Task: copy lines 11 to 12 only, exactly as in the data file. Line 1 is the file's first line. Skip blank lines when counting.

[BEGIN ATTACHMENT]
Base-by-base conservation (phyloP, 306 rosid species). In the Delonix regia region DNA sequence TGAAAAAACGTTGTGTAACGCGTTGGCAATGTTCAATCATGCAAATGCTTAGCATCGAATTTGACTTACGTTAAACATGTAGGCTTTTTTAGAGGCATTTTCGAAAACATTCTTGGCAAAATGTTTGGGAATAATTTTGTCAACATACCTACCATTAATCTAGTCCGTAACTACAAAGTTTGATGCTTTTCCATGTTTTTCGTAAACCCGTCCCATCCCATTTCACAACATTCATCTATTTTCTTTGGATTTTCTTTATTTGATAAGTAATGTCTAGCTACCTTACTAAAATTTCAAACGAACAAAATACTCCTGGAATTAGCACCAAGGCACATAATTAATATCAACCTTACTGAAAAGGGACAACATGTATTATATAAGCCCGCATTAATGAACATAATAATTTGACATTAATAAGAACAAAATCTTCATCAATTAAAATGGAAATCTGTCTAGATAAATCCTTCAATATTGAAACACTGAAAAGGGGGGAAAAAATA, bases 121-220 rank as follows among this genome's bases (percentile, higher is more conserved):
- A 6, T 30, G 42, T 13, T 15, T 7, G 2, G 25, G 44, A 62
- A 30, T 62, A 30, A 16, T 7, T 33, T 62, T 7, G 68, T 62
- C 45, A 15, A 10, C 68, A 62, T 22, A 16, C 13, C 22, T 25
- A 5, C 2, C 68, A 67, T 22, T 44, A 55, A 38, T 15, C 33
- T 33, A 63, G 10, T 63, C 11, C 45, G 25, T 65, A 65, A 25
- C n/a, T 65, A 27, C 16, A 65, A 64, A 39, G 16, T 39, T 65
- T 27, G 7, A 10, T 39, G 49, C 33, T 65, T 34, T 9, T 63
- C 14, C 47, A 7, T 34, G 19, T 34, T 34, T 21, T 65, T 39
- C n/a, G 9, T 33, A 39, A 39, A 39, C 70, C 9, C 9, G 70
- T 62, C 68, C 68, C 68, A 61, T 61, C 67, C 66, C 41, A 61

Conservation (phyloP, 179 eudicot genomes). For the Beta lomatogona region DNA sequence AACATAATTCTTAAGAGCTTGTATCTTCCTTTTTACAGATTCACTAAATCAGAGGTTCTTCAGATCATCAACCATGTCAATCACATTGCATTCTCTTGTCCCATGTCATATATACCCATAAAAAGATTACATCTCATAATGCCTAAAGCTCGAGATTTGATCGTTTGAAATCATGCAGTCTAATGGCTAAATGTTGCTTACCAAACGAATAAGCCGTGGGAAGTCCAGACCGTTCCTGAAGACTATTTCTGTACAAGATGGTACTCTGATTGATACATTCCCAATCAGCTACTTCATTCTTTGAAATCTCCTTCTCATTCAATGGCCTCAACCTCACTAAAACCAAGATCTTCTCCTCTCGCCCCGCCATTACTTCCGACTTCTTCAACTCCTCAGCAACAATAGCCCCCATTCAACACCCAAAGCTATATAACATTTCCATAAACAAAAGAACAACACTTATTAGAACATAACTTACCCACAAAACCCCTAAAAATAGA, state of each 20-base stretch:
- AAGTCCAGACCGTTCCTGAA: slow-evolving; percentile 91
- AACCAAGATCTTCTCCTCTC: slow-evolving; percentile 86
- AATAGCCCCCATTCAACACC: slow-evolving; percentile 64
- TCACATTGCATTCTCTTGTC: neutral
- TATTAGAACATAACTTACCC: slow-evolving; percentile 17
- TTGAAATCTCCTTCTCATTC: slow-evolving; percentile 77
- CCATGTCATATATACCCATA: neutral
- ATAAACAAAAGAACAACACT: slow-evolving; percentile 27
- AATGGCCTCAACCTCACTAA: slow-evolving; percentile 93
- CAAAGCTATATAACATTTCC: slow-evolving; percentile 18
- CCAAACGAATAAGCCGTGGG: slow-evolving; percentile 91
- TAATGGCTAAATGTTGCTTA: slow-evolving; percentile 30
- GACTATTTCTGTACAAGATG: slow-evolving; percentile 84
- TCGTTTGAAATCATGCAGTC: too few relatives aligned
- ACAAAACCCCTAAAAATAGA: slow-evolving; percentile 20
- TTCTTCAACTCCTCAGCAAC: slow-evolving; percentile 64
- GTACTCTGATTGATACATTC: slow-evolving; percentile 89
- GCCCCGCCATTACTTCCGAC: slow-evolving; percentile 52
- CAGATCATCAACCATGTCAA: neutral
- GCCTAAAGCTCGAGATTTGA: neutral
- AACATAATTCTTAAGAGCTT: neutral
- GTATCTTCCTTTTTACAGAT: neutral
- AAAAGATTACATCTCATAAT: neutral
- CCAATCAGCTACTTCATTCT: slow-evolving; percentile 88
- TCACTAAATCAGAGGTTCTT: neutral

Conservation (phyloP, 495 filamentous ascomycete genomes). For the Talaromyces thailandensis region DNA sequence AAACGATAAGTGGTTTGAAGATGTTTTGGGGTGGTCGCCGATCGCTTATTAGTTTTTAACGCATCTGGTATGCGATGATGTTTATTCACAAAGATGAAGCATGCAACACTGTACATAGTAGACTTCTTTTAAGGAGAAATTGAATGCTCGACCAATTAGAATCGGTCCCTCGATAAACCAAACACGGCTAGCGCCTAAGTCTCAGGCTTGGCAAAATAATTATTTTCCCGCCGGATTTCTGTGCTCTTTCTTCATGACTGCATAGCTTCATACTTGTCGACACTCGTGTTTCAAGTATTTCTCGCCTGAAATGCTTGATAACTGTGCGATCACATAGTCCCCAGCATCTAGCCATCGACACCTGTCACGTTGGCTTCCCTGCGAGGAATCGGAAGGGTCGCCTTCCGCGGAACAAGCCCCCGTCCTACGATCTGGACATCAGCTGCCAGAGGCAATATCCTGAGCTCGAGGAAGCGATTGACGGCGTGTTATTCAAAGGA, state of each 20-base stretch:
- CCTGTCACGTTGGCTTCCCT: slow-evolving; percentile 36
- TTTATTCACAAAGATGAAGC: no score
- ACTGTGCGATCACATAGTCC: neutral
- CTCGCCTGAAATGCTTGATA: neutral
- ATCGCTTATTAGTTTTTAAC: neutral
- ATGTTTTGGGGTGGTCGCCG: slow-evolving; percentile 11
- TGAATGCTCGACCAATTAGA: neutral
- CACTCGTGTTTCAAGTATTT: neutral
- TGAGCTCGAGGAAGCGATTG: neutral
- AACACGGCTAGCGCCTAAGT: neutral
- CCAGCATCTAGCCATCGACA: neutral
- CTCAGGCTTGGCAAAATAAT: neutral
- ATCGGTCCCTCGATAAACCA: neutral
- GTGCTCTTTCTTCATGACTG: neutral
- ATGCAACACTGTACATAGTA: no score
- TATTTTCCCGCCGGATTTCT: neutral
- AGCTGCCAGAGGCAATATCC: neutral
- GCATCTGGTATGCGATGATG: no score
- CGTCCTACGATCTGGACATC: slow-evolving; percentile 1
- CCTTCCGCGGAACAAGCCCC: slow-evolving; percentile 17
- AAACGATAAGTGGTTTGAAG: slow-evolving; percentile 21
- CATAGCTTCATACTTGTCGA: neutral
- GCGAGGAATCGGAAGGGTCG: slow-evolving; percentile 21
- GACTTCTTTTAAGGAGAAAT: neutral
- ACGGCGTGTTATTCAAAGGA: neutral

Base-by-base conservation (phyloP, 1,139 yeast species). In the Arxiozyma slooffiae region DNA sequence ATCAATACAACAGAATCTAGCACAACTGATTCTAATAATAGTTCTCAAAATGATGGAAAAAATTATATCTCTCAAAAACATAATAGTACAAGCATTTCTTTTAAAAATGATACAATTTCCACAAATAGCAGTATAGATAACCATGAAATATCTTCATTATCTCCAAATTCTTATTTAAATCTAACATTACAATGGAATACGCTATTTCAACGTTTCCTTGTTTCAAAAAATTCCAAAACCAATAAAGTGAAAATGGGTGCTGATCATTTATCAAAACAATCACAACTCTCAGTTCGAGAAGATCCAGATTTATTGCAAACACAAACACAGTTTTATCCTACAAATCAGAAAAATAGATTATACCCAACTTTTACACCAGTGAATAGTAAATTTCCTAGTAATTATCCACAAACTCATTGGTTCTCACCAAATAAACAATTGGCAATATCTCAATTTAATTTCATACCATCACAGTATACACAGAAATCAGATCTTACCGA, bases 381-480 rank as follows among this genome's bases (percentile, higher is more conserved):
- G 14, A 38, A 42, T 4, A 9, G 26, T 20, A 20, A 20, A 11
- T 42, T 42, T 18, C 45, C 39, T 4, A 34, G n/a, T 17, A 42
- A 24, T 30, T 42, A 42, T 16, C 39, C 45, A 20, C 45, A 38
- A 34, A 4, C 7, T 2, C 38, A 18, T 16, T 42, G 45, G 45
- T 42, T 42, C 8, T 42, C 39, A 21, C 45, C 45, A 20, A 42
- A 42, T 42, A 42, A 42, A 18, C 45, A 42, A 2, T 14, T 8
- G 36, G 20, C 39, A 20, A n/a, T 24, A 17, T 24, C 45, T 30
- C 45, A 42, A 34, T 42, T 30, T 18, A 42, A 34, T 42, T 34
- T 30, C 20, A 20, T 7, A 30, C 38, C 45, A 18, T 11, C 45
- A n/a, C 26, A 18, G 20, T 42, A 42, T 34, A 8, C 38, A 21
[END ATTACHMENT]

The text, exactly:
- T 62, C 68, C 68, C 68, A 61, T 61, C 67, C 66, C 41, A 61

Conservation (phyloP, 179 eudicot genomes). For the Beta lomatogona region DNA sequence AACATAATTCTTAAGAGCTTGTATCTTCCTTTTTACAGATTCACTAAATCAGAGGTTCTTCAGATCATCAACCATGTCAATCACATTGCATTCTCTTGTCCCATGTCATATATACCCATAAAAAGATTACATCTCATAATGCCTAAAGCTCGAGATTTGATCGTTTGAAATCATGCAGTCTAATGGCTAAATGTTGCTTACCAAACGAATAAGCCGTGGGAAGTCCAGACCGTTCCTGAAGACTATTTCTGTACAAGATGGTACTCTGATTGATACATTCCCAATCAGCTACTTCATTCTTTGAAATCTCCTTCTCATTCAATGGCCTCAACCTCACTAAAACCAAGATCTTCTCCTCTCGCCCCGCCATTACTTCCGACTTCTTCAACTCCTCAGCAACAATAGCCCCCATTCAACACCCAAAGCTATATAACATTTCCATAAACAAAAGAACAACACTTATTAGAACATAACTTACCCACAAAACCCCTAAAAATAGA, state of each 20-base stretch: